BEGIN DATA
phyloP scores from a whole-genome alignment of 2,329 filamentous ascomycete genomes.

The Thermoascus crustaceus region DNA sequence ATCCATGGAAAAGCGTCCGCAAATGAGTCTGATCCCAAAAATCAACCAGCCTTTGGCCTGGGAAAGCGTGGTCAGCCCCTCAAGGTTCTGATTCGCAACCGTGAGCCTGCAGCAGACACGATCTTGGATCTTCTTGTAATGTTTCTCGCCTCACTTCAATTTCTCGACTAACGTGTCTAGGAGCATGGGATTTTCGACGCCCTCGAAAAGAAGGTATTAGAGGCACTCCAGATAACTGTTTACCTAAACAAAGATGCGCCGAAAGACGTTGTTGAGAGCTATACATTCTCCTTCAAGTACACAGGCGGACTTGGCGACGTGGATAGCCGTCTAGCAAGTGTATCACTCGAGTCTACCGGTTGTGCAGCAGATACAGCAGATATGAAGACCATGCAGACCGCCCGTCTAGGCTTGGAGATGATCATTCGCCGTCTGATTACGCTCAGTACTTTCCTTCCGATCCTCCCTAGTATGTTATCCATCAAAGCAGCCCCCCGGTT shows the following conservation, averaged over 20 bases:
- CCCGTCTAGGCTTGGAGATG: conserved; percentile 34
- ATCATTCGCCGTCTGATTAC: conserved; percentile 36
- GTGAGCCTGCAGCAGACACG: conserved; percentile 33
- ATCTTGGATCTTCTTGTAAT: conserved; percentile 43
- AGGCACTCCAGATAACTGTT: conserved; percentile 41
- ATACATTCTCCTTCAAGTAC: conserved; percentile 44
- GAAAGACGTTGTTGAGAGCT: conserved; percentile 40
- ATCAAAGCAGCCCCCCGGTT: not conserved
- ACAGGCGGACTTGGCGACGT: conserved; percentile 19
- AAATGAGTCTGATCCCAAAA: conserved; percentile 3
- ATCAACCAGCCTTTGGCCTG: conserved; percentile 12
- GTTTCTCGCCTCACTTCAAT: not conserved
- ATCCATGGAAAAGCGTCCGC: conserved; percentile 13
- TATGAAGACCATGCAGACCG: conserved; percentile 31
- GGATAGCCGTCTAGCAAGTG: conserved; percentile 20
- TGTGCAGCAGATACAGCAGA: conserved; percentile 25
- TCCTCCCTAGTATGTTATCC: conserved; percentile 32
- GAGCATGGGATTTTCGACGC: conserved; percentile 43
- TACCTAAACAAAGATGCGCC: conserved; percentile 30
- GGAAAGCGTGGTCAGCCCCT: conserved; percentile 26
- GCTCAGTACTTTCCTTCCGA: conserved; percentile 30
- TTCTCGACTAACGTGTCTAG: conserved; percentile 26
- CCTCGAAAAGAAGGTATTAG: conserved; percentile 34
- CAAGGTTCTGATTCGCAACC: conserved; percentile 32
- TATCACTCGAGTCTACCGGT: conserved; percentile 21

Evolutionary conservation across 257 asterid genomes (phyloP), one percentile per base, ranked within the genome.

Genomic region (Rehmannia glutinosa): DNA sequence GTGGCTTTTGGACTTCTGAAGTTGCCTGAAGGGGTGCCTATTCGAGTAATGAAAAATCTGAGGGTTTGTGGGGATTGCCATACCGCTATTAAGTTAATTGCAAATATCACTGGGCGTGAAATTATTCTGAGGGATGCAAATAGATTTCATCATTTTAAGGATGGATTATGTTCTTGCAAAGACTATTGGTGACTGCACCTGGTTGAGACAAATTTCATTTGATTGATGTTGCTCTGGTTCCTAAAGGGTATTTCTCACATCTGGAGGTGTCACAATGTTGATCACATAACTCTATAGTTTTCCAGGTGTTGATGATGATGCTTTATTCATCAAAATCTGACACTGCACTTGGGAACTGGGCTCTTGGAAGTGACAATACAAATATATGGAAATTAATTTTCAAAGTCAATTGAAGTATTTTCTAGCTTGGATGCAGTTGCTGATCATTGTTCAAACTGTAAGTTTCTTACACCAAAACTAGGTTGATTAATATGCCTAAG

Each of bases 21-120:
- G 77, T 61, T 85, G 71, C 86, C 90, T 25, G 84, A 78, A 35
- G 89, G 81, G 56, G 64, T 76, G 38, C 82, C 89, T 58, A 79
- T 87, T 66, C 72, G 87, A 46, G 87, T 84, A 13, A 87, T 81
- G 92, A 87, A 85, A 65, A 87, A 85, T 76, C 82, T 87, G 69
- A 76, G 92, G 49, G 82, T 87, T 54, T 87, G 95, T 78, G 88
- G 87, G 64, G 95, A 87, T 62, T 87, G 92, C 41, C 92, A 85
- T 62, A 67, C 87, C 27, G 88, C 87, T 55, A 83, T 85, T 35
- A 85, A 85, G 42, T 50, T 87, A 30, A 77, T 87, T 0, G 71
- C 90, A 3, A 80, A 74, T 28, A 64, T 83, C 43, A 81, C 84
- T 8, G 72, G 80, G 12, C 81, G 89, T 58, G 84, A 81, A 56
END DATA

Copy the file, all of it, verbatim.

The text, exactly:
phyloP scores from a whole-genome alignment of 2,329 filamentous ascomycete genomes.

The Thermoascus crustaceus region DNA sequence ATCCATGGAAAAGCGTCCGCAAATGAGTCTGATCCCAAAAATCAACCAGCCTTTGGCCTGGGAAAGCGTGGTCAGCCCCTCAAGGTTCTGATTCGCAACCGTGAGCCTGCAGCAGACACGATCTTGGATCTTCTTGTAATGTTTCTCGCCTCACTTCAATTTCTCGACTAACGTGTCTAGGAGCATGGGATTTTCGACGCCCTCGAAAAGAAGGTATTAGAGGCACTCCAGATAACTGTTTACCTAAACAAAGATGCGCCGAAAGACGTTGTTGAGAGCTATACATTCTCCTTCAAGTACACAGGCGGACTTGGCGACGTGGATAGCCGTCTAGCAAGTGTATCACTCGAGTCTACCGGTTGTGCAGCAGATACAGCAGATATGAAGACCATGCAGACCGCCCGTCTAGGCTTGGAGATGATCATTCGCCGTCTGATTACGCTCAGTACTTTCCTTCCGATCCTCCCTAGTATGTTATCCATCAAAGCAGCCCCCCGGTT shows the following conservation, averaged over 20 bases:
- CCCGTCTAGGCTTGGAGATG: conserved; percentile 34
- ATCATTCGCCGTCTGATTAC: conserved; percentile 36
- GTGAGCCTGCAGCAGACACG: conserved; percentile 33
- ATCTTGGATCTTCTTGTAAT: conserved; percentile 43
- AGGCACTCCAGATAACTGTT: conserved; percentile 41
- ATACATTCTCCTTCAAGTAC: conserved; percentile 44
- GAAAGACGTTGTTGAGAGCT: conserved; percentile 40
- ATCAAAGCAGCCCCCCGGTT: not conserved
- ACAGGCGGACTTGGCGACGT: conserved; percentile 19
- AAATGAGTCTGATCCCAAAA: conserved; percentile 3
- ATCAACCAGCCTTTGGCCTG: conserved; percentile 12
- GTTTCTCGCCTCACTTCAAT: not conserved
- ATCCATGGAAAAGCGTCCGC: conserved; percentile 13
- TATGAAGACCATGCAGACCG: conserved; percentile 31
- GGATAGCCGTCTAGCAAGTG: conserved; percentile 20
- TGTGCAGCAGATACAGCAGA: conserved; percentile 25
- TCCTCCCTAGTATGTTATCC: conserved; percentile 32
- GAGCATGGGATTTTCGACGC: conserved; percentile 43
- TACCTAAACAAAGATGCGCC: conserved; percentile 30
- GGAAAGCGTGGTCAGCCCCT: conserved; percentile 26
- GCTCAGTACTTTCCTTCCGA: conserved; percentile 30
- TTCTCGACTAACGTGTCTAG: conserved; percentile 26
- CCTCGAAAAGAAGGTATTAG: conserved; percentile 34
- CAAGGTTCTGATTCGCAACC: conserved; percentile 32
- TATCACTCGAGTCTACCGGT: conserved; percentile 21

Evolutionary conservation across 257 asterid genomes (phyloP), one percentile per base, ranked within the genome.

Genomic region (Rehmannia glutinosa): DNA sequence GTGGCTTTTGGACTTCTGAAGTTGCCTGAAGGGGTGCCTATTCGAGTAATGAAAAATCTGAGGGTTTGTGGGGATTGCCATACCGCTATTAAGTTAATTGCAAATATCACTGGGCGTGAAATTATTCTGAGGGATGCAAATAGATTTCATCATTTTAAGGATGGATTATGTTCTTGCAAAGACTATTGGTGACTGCACCTGGTTGAGACAAATTTCATTTGATTGATGTTGCTCTGGTTCCTAAAGGGTATTTCTCACATCTGGAGGTGTCACAATGTTGATCACATAACTCTATAGTTTTCCAGGTGTTGATGATGATGCTTTATTCATCAAAATCTGACACTGCACTTGGGAACTGGGCTCTTGGAAGTGACAATACAAATATATGGAAATTAATTTTCAAAGTCAATTGAAGTATTTTCTAGCTTGGATGCAGTTGCTGATCATTGTTCAAACTGTAAGTTTCTTACACCAAAACTAGGTTGATTAATATGCCTAAG

Each of bases 21-120:
- G 77, T 61, T 85, G 71, C 86, C 90, T 25, G 84, A 78, A 35
- G 89, G 81, G 56, G 64, T 76, G 38, C 82, C 89, T 58, A 79
- T 87, T 66, C 72, G 87, A 46, G 87, T 84, A 13, A 87, T 81
- G 92, A 87, A 85, A 65, A 87, A 85, T 76, C 82, T 87, G 69
- A 76, G 92, G 49, G 82, T 87, T 54, T 87, G 95, T 78, G 88
- G 87, G 64, G 95, A 87, T 62, T 87, G 92, C 41, C 92, A 85
- T 62, A 67, C 87, C 27, G 88, C 87, T 55, A 83, T 85, T 35
- A 85, A 85, G 42, T 50, T 87, A 30, A 77, T 87, T 0, G 71
- C 90, A 3, A 80, A 74, T 28, A 64, T 83, C 43, A 81, C 84
- T 8, G 72, G 80, G 12, C 81, G 89, T 58, G 84, A 81, A 56